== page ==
Join this FREE 45-minute webinar to learn about the Behavior Change Approach and how it is being used to address overfishing and various other threats in the coastal municipalities of the Philippines.
- What is Behavior Change and how is it applied in environmental resource management?
- Using Behavior Change in nearshore fisheries management – a wicked problem
- Theory of change in action: a case in the Municipality of Tinambac, Philippines
- The future outlook of Behavior Change and Rare’s Center for Behavior & the Environment
One of the biggest threats to environmental resource management and conservation is human behavior. People act both on reason and emotion. Rare, an environment organization, will introduce how social science and behavioral insights coupled with policy, governance, and other elements of coastal resource and fisheries management advance its work to help coastal communities. Learn about the case of the municipality of Tinambac, one of the sites implementing Rare’s global program called “Fish Forever”. The strategy combines behavior change approaches and the designation of managed access areas, where local residents who comply with strict regulations are given exclusive fishing rights, with the protection of marine sanctuaries or no-take zones where marine life are given the chance to reproduce and repopulate the surrounding waters.
Rare recently launched the Center for Behavior & the Environment – a new initiative and virtual online platform designed to catalyze widespread adoption of more sustainable behaviors, bridging the gap between the science of human motivation and decision-making and the practice of environmental protection. Through partnerships with leading academic and research institutions, such as the Stanford School of Earth, Energy and Environmental Services, the Yale Applied Cooperation Team, the Stockholm Environment Institute (SEI) and the Institute for Advanced Sustainability Studies e.V. (IASS), The Center will translate human behavioral science into practical solutions for conservationists and development practitioners worldwide. With three primary objectives – showcasing bright spots, emphasizing field-based learning, and facilitating high impact training and delivery – the Center will actively align Rare’s signature Pride methodology, applied to programs such as Fish Forever, with cutting edge insights into human behavioral science.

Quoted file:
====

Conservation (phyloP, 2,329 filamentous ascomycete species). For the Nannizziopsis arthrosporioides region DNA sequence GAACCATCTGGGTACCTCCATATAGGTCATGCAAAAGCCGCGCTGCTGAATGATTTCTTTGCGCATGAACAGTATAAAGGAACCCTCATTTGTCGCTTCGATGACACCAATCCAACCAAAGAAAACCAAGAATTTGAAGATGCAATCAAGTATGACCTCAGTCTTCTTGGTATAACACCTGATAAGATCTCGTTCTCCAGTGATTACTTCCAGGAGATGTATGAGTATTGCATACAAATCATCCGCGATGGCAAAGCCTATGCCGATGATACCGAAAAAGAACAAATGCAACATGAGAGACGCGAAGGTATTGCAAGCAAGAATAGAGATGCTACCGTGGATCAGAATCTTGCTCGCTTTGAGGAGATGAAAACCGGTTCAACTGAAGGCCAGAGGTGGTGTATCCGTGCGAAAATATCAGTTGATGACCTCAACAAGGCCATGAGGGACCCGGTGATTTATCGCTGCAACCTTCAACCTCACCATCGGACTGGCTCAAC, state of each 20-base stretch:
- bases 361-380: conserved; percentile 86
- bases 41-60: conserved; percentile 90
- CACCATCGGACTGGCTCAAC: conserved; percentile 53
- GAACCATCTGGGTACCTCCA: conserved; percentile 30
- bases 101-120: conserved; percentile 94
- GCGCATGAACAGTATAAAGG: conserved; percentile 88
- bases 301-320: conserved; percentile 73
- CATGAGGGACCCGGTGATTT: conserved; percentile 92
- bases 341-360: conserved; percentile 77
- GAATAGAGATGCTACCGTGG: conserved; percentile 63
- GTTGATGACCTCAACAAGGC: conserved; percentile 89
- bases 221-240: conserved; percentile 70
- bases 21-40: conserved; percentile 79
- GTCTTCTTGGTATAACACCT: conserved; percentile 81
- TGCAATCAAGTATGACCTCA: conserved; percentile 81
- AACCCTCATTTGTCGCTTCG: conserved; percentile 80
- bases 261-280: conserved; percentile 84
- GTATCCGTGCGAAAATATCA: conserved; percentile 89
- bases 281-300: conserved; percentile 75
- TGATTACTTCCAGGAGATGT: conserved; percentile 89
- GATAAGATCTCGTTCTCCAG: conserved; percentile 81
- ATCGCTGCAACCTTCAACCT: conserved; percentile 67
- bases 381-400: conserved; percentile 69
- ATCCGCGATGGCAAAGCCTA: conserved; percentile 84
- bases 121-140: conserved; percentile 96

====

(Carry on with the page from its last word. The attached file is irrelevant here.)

Tuesday, December 12
9:00 am Cambodia/Lao PDR/Thailand/Vietnam/Western Indonesia
10:00 am China/Central Indonesia/Malaysia/Philippines/Singapore
11:00 am Eastern Indonesia/Japan/RO Korea/Timor Leste
Fel Ceasar Cadiz, Director for Behavior Adoption and Training (BeAT), Rare Philippines
Fel's principal role is to design and implement various research-driven social marketing and behavior change campaigns in 21 Fish forever sites across the country. His current work focuses on the application of behavior science in improving fishery practices and fishers’ reputation, engaging people’s desire to contribute to social good and training government staff, academe and development workers to apply behavior change tactics and social marketing approaches.
Kevin Green, Lead for Center for Behavior & the Environment
Kevin works closely with Rare’s leadership, staff and partners to integrate state-of-the-art science about human motivation and decision-making into the execution of conservation programs worldwide. He has trained practitioners across the U.S., Latin America and Asia in qualitative and quantitative social research methods and behavior-centered design of conservation campaigns whose success hinges on communities adopting new, sustainable norms and behaviors.
Kevin is a faculty member of the Kinship Conservation Fellows program and a Senior Fellow of the Environmental Leadership Program.
Rare is an innovative conservation organization that implements proven conservation solutions and trains local leaders in communities worldwide. Through its signature behavior change campaigns (called Pride campaigns), Rare inspires people to take pride in the species and habitats that make their community unique, while also introducing practical alternatives to environmentally destructive practices. Employees of local governments or non-profit organizations receive extensive training on fisheries management, campaign planning and social marketing to communities. They are equipped to deliver community-based solutions based on natural and social science, while leveraging policy and market forces to accelerate positive environmental change through programs in clean water, sustainable agriculture, and coastal fisheries. To learn more about Rare, please visit http://www.rare.org.